tumors, hyperthyroidism (overactive thyroid), and large goiters causing symptoms such as difficulty swallowing or breathing. Here, the focus is on the diagnostic process for parathyroid disorders and the methods used to locate the specific parathyroid glands affected. This may involve imaging studies such as ultrasound, CT scan, or MRI, as well as specialized tests like sestamibi scan or parathyroid
    hormone (PTH) assay. Accurate diagnosis and localization are essential for planning appropriate treatment strategies.
  3. Neck Disorders
    This section offers a comprehensive examination of the anatomical components within the neck region and their associated pathological conditions. It delves into the intricate details of muscles, blood vessels, nerves, and other relevant structures crucial for surgical procedures in the neck.  emphasizes fundamental concepts and principles that form the basis of surgical procedures conducted in the neck region. It encompasses a wide array of topics, including techniques for accessing and maneuvering through the intricate anatomy of the neck. Additionally, it covers critical considerations related to tissue handling, achieving hemostasis (control of bleeding), and ensuring optimal wound closure. Understanding these surgical concepts is paramount for ensuring the safety and efficacy of neck surgeries.
  4. Tumors of the Tongue and Floor of the Mouth
    This section provides a comprehensive exploration of the anatomical structures relevant to surgical procedures performed in the tongue and floor of the mouth. It includes detailed discussions on the muscles, blood vessels, nerves, and other structures essential for
    understanding surgical techniques and approaches in this specific area of the body. Participants delves into the fundamental principles and techniques utilized in the surgical management of tumors affecting the tongue and floor of the mouth. It covers a wide range of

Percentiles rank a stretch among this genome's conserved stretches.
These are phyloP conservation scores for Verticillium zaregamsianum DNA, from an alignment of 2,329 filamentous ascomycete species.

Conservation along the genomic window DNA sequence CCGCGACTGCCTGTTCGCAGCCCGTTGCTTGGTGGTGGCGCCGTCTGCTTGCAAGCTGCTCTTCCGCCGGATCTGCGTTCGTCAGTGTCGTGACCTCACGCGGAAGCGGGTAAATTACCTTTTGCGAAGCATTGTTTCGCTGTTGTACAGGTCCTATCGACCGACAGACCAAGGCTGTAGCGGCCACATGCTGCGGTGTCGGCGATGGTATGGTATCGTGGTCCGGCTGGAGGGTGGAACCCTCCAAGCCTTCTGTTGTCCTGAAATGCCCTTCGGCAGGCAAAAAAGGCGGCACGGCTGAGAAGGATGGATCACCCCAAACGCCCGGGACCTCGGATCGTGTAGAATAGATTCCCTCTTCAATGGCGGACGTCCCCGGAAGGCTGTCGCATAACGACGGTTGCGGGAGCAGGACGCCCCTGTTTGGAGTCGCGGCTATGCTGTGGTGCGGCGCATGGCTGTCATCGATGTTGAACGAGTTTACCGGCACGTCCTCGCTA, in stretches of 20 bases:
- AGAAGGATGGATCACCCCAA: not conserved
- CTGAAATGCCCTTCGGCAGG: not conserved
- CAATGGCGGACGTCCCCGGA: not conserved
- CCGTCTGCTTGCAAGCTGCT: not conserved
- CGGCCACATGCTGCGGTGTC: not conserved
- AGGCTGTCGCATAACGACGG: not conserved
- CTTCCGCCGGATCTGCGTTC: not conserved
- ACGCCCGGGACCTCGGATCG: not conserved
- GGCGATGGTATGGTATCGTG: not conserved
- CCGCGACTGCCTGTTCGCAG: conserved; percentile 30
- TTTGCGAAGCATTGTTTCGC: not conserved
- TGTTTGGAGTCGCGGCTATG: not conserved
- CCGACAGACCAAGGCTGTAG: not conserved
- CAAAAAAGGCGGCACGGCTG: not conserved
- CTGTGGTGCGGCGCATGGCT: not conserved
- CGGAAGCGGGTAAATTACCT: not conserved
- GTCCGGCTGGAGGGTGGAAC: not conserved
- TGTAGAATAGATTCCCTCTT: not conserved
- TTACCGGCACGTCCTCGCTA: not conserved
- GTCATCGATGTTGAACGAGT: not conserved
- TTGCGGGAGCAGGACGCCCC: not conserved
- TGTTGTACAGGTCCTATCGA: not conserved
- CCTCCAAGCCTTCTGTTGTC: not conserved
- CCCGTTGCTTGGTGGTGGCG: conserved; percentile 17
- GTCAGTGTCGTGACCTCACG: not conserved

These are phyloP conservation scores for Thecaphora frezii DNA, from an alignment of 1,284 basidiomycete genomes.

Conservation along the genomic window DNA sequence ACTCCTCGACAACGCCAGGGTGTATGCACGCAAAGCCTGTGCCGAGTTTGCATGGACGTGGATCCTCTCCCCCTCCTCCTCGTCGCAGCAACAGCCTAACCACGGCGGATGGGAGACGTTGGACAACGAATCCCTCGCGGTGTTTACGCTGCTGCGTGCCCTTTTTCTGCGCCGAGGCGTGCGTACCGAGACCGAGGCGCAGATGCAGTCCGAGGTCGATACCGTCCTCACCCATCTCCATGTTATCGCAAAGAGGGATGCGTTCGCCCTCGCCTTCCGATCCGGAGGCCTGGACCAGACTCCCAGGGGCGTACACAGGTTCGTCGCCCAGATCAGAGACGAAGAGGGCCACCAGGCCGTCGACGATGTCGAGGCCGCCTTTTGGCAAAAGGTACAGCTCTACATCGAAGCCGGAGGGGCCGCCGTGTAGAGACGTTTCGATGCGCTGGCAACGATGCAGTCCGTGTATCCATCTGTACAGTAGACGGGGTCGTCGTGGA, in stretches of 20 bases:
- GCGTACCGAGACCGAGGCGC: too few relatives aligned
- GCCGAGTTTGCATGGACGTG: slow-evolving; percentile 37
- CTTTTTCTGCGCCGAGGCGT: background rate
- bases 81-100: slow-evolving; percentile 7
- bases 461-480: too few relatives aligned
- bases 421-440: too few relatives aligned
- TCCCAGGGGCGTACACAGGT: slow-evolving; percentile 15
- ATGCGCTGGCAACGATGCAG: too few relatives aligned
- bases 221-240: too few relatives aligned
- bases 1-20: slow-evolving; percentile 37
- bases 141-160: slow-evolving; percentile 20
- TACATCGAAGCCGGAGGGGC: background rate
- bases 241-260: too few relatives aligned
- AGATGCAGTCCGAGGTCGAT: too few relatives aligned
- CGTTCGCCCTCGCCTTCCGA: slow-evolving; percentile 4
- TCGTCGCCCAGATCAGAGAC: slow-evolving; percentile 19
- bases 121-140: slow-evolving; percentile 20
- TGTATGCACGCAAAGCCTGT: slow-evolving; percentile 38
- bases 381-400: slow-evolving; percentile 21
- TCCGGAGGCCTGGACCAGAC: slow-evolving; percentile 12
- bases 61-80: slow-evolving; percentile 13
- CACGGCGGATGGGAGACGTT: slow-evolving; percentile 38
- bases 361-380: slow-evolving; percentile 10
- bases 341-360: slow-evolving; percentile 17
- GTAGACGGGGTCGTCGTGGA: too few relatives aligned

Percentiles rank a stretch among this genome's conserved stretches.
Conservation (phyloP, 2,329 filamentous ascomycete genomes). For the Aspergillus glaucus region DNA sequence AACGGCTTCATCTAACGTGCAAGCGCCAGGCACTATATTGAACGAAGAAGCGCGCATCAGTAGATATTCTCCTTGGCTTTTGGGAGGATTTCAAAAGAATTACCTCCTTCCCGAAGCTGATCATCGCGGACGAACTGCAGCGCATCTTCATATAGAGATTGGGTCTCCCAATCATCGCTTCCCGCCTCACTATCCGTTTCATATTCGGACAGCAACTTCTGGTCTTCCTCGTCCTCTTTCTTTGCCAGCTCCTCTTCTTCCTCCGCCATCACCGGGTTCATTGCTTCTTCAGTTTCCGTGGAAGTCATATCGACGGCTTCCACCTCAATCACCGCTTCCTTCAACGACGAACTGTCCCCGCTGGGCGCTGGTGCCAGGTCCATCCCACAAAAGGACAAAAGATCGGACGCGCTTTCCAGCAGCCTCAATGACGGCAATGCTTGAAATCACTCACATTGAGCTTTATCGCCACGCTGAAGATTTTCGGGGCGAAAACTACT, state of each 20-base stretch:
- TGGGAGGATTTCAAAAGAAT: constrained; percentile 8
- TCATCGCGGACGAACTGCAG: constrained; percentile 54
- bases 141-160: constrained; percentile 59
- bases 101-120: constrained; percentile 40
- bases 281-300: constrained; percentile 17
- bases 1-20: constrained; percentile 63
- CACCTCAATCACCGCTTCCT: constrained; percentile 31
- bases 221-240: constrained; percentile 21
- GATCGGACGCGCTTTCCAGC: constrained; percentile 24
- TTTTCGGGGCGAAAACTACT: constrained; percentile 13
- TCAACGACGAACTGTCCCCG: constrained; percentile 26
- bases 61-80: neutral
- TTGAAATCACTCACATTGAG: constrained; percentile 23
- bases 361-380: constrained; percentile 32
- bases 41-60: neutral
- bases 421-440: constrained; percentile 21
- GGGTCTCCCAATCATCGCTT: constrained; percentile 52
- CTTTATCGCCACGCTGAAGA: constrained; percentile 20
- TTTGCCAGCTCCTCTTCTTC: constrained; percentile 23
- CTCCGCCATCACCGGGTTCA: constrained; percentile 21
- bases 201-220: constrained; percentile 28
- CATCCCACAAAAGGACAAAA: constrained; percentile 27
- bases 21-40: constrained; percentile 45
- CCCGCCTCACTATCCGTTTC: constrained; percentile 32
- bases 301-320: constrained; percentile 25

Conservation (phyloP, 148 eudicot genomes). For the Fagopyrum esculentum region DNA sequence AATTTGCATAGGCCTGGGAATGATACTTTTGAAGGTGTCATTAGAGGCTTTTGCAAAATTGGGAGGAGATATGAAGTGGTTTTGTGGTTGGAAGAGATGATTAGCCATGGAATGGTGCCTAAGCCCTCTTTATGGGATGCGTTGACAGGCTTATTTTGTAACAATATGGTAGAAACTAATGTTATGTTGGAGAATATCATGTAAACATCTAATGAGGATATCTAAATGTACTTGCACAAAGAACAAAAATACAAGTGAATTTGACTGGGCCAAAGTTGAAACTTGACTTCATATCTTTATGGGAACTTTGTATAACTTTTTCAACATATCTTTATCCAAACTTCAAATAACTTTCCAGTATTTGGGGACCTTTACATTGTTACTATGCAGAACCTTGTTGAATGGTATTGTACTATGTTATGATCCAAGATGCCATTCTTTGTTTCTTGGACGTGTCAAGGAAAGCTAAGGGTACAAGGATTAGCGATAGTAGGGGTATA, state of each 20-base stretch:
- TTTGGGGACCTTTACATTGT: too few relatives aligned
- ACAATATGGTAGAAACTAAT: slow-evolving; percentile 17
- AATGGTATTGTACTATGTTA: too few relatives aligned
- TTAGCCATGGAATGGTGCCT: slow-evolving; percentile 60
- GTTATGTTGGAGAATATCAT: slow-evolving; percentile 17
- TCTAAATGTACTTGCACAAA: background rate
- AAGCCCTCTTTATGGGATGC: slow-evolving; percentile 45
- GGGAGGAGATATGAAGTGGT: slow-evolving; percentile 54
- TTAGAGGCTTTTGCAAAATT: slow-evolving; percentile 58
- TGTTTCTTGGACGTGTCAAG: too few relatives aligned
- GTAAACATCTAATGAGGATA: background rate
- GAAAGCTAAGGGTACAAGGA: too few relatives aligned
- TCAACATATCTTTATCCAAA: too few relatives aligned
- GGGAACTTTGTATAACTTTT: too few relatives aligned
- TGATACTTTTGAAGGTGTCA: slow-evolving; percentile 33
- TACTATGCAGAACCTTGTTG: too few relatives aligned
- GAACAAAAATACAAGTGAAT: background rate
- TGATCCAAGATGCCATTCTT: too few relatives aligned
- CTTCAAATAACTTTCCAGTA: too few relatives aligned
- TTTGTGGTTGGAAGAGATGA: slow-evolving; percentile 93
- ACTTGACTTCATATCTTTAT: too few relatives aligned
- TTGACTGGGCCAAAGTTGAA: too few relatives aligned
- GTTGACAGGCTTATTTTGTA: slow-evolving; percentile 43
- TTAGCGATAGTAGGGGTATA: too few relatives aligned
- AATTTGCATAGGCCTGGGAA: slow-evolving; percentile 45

topics, including surgical approaches for tumor resection, tissue handling techniques, methods for achieving hemostasis (control of bleeding), and strategies for wound closure. Focused on tumors classified as T1 lesions, which are small and localized within the tongue or
    floor of the mouth. This section discusses treatment options such as surgical excision or minimally invasive procedures. 
  5. Tumors of the Larynx and Hypopharynx
    In this section, we delve deeply into the anatomical structures pertaining to surgical procedures conducted in the larynx and hypopharynx. This exploration encompasses a thorough examination of the tissues, nerves, blood vessels, and other anatomical components crucial for understanding the intricacies of surgical interventions in this specific anatomical region.  We address the occurrence of pharyngeal fistulas, which are abnormal openings or passages that develop in the pharynx following surgical procedures such as laryngectomy or laryngopharyngectomy. We explore the etiology of pharyngeal fistulas, which may include surgical complications, radiation therapy, or underlying diseases. Diagnostic methods for identifying pharyngeal fistulas, such as imaging studies or endoscopic evaluation, are discussed.
  6. And many more